Just a little followup to Phillip Luke Sinitiere's previous post about the second coming of Ted Haggard. On CNN Belief Blog, Stephen Prothero and Susan Wise Bauer (whose twitter feed has been sending a lot of readers this way lately -- thanks!) have an engaging conversation on Haggard and the art of the public apology (takeaway: Haggard's apology = good and effective, in contrast to some others we can think of, not to name names John Edwards). Check it out there, but here's a taste:
Stephen Prothero: Ted Haggard is Reverend Ted again. As public grovels go, how did he do in his 2006 admission of "sexual immorality"?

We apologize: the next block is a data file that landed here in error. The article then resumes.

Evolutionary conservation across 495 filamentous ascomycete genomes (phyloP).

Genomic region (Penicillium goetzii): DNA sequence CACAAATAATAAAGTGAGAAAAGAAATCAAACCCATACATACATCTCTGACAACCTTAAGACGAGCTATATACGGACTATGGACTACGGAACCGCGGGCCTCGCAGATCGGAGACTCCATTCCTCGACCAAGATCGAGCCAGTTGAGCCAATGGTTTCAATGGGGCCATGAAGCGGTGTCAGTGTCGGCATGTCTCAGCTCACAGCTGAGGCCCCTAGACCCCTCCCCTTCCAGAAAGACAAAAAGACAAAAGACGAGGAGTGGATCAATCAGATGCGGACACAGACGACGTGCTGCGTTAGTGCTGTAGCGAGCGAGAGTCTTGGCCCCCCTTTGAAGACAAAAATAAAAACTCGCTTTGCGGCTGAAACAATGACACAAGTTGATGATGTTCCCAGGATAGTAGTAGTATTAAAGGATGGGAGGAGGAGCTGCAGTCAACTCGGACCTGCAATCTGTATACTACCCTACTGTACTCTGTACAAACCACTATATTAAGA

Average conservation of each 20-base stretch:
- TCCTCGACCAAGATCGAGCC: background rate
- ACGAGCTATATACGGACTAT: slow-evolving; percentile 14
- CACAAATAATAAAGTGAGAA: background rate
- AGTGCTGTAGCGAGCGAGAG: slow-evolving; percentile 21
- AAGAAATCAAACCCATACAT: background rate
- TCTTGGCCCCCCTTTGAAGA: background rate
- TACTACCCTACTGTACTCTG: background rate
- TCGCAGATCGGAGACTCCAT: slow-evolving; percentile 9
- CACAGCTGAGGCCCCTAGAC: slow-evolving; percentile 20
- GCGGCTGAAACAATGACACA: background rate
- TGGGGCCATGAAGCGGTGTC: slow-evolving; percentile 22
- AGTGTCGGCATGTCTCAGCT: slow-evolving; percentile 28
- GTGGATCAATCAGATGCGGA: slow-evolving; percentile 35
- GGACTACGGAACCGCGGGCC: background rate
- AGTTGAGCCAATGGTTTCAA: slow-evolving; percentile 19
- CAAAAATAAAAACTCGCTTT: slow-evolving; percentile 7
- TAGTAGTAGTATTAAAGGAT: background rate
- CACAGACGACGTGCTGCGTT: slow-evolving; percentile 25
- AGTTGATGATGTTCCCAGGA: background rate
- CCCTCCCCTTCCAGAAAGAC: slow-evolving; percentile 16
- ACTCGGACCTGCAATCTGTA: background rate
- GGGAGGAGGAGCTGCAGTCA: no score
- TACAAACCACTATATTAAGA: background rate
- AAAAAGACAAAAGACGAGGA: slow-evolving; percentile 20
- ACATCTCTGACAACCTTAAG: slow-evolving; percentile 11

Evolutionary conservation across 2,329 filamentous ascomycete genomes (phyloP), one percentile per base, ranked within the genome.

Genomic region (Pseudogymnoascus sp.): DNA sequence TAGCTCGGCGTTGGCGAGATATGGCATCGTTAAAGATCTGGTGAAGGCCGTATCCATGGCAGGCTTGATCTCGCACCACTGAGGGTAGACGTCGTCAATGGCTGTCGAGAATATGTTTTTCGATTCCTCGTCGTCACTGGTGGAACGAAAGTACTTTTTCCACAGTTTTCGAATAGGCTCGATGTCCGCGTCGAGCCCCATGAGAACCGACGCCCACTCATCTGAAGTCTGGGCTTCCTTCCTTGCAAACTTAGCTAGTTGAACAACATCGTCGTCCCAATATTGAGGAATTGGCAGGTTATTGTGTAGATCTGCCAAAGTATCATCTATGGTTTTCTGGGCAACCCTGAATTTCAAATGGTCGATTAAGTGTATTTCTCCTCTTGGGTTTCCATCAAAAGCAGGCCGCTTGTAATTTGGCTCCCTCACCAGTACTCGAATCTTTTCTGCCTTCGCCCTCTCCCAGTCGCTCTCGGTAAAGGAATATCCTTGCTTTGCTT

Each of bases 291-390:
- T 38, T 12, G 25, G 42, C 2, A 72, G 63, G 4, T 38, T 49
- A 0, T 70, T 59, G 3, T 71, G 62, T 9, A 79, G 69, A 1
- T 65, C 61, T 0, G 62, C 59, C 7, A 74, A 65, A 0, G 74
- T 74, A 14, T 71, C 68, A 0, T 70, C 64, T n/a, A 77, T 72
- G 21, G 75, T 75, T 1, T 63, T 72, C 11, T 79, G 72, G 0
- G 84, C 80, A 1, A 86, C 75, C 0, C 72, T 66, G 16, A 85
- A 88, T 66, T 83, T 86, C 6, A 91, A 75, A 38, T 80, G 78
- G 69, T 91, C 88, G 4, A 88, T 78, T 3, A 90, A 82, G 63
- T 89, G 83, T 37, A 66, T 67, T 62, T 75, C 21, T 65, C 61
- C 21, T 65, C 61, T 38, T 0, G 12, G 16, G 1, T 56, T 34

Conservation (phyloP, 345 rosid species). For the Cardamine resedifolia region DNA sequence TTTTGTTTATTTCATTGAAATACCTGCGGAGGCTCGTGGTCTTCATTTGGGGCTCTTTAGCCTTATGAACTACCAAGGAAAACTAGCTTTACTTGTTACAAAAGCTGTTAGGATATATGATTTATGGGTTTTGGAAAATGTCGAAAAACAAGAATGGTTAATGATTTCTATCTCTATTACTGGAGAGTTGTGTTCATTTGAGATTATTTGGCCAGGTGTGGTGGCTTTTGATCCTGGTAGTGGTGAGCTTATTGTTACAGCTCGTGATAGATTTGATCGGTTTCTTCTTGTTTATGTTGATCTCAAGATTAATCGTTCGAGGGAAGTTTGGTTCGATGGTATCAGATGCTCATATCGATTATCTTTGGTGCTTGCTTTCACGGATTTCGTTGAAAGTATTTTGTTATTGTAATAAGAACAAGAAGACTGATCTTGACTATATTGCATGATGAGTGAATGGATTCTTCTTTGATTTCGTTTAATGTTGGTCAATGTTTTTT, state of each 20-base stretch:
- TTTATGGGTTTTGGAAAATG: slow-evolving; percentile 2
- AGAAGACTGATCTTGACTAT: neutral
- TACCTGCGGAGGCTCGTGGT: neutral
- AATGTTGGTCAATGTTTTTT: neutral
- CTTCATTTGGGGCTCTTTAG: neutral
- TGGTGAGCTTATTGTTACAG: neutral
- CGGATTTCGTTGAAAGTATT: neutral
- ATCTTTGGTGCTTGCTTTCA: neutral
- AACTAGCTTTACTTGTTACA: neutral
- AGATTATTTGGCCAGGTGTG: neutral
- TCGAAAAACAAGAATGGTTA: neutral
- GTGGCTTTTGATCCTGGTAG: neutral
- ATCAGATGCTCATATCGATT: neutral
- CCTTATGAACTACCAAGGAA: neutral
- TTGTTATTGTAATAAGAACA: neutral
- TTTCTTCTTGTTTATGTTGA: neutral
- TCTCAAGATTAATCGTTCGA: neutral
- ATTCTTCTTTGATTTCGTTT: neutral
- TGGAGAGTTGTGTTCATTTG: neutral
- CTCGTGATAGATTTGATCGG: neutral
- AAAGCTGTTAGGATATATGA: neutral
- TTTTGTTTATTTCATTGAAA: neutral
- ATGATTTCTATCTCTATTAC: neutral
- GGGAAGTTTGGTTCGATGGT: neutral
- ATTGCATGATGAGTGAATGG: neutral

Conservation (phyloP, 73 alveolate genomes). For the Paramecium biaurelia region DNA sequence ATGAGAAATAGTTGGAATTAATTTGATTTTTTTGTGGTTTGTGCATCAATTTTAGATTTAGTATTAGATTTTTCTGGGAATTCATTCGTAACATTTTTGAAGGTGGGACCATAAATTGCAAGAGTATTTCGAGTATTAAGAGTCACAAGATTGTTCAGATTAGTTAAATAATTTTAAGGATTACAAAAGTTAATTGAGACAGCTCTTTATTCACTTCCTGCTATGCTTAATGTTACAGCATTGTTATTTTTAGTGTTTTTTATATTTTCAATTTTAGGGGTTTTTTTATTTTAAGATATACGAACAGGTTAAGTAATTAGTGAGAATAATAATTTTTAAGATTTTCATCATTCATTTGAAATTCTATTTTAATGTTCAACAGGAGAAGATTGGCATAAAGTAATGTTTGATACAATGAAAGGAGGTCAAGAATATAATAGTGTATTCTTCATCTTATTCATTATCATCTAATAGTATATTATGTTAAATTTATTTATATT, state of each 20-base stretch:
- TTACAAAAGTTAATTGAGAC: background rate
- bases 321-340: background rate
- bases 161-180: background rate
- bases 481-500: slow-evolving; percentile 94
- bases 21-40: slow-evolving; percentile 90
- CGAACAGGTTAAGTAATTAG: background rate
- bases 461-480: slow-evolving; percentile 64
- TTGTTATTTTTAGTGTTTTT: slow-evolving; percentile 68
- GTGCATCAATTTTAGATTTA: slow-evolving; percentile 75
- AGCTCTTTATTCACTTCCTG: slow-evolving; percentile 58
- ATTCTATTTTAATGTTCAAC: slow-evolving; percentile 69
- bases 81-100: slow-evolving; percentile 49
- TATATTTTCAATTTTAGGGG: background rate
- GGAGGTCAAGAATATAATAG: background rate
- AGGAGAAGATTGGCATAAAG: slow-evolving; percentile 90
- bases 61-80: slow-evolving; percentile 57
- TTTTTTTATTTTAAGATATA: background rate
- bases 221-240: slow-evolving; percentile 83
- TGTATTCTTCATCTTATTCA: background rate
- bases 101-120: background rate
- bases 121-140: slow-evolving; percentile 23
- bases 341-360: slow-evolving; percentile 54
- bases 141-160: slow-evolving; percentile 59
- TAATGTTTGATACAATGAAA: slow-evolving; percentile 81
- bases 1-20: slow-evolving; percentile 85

Susan Wise Bauer: Haggard's confession was almost picture-perfect. A leader caught in scandal has to reassure his followers that he doesn't intend to go on misusing the power that's been handed over to him. He has to offer his followers a chance to demonstrate their own power, by taking part in a forgiveness ritual that allows them to hold the leader to account. If he can manage to use language that suggests he's on the side of good in an ongoing struggle against evil, so much the better.